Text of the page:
At Tweede golf I've been working with Rust a lot lately. My interest in Rust has been there for years, so I was very happy to start applying it in my working life, about a year ago. Since then I have worked with Rust both for our clients as well as employing it for our operations setup. I have also experimented with Rust for web [1]. Until now however we did not contribute to the Rust ecosystem. About time that we get our feet wet and publish our first crate!

The use case: CI with Kubernetes

Of course we like to continuously deploy our projects. For older projects we use Ansible [2] to directly deploy to virtual machines. Our newer projects however are deployed to a Kubernetes cluster hosted by Google [3]. In order to generate all the necessary Kubernetes Objects for our projects, we have created our own command line utility called Kuberwave. I will discuss this utility in a future blog post, but for now it suffices to say that it is written in Rust.

In order to enable Continuous Deployment our CI-servers require:

  • Credentials which grant access to the Kubernetes cluster.
  • Credentials which grant access to a docker image registry (to enable kubernetes to pull new images).
  • Credentials for resources like databases and third party API’s.

We encrypt these secrets in so-called ansible vaults [4]. Ansible comes with a handy command line utility called ansible-vault to create, edit and rekey these vaults. Vaults are stored in the git repository of the project itself. As long as we only hand the ansible vault key to the people needing direct access to the kubernetes project namespace (for example, for maintenance), this setup is safe enough.

Kuberwave also has the need to access these secrets. Because our staff is already comfortable with using these vaults, we’ve decided to also employ them for our Kubernetes setup.

Decrypting ansible vaults

For this I created ansible-vault-rs [5], a library that can decrypt ansible vaults. Note that it can not create or edit vaults, because I have no need (yet) for this functionality.

$ANSIBLE_VAULT;1.1;AES256
30613330376362653133323866376665376365303734633836666136616531396361623761363061
3962356534626335323730643565346134663930363430320a313666376239373162636637613961
64366333313066646635343735626661366537666665653930646562643533363364363037653761
3730336235613732390a363166396664666262316632633536646332316334363361303030383036
3538

A small ansible vault.

The ansible-vault format is not pretty, or clearly documented [6]. I had to resort to reading the original source code [7] to understand how the format works. I have various problems with this format:

  1. It is purely an ascii-based file. Most of the file is comprised of base16 encoded text spaced nicely on 80 character long lines. Clearly this is not efficient, and would only be served by the fact that git diffs look nice. Except that the entire point of the file format is that the contents are encrypted, and thus look like gibberish.
  2. The file is wrapped in two layers of base16 encoded text. It becomes quite complicated to implement a streaming reader for this format.
  3. Unfortunately due to how an hmac is used, we are only able to verify the passphrase after we have read the entire file. Thus we first read the entire file into memory, verify the HMAC and only then yield the file as a complete byte buffer. The format would benefit from per-block HMAC verification.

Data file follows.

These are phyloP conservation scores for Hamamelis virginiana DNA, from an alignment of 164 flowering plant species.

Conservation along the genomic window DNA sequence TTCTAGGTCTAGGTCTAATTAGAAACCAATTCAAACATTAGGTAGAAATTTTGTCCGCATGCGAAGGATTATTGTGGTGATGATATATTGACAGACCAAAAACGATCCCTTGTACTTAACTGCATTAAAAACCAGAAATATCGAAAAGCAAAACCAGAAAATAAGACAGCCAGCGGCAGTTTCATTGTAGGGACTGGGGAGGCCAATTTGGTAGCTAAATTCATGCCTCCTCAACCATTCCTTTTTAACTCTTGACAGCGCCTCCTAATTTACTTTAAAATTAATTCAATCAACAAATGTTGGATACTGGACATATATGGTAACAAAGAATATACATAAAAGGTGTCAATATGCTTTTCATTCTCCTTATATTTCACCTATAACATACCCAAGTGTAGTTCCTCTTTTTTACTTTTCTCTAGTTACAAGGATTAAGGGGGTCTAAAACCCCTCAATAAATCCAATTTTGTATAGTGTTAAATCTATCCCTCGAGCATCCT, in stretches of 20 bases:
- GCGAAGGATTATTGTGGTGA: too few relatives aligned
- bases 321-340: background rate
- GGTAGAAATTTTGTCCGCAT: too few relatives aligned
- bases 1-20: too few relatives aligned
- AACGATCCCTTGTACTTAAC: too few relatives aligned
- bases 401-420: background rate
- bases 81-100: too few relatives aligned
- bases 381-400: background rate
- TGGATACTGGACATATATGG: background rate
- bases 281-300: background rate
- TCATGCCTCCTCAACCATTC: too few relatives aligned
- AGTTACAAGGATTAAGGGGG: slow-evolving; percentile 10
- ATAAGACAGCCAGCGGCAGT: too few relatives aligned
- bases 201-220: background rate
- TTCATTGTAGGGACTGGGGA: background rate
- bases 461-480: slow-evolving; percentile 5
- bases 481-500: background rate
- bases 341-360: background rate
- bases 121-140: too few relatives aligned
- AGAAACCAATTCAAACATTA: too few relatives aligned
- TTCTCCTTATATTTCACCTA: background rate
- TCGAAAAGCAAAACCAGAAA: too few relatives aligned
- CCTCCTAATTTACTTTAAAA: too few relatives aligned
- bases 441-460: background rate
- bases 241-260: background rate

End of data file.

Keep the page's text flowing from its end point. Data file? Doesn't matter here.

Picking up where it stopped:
Our implementation is thus not able to stream the file. For our use-case the vaults are rarely more than a few kilobytes in size. Also we will only parse a handful of files in a run. Most of the resources go into computing the derived key of a vault using PBKDF2. For us this is not a problem, but it might be to others wanting to decrypt large files or a large number of files. If I ever have to store and encrypt large files in a git repository (probably not, due to the nature of git repositories) we will consider moving to a different file format. For now Ansible vault serves our purpose just fine.

Publishing the crate

Initially the implementation was written as part of Kuberwave, but as an exercise I decided to publish it to crates.io. I added more explicit error handling (as per [8]) and added a few tests. When creating a separate cargo.toml file and re-adding the specific dependencies, I noticed I was using a deprecated package: rust-crypto. [9] This package has not been updated since May 2016. For a crypto library this is quite dangerous. Cargo would benefit greatly from explicitly deprecating this package, as already suggested in an issue [10]. I re-implemented the crypto to use the RustCrypto [11] family of crates. The only thing still missing is more extensive documentation. I will probably also implement creating vaults. I am already working on a tool to automagically generate the Kuberwave configuration for simple projects, which will (probably) need this.

Crates are easy

Publishing the crate to crates.io was easy a pie [12]. I only had to register to crates.io as a publisher, add some fields to the cargo.toml file, and run cargo publish. Even though this crate will probably not be used widely and isn't all that exciting, it does what it is meant to do, and I hope some of you can benefit from it.

For me it has shown Rust's package manager is easy as well as powerful. The next time I write something in Rust that is general enough to open source it, we will do so.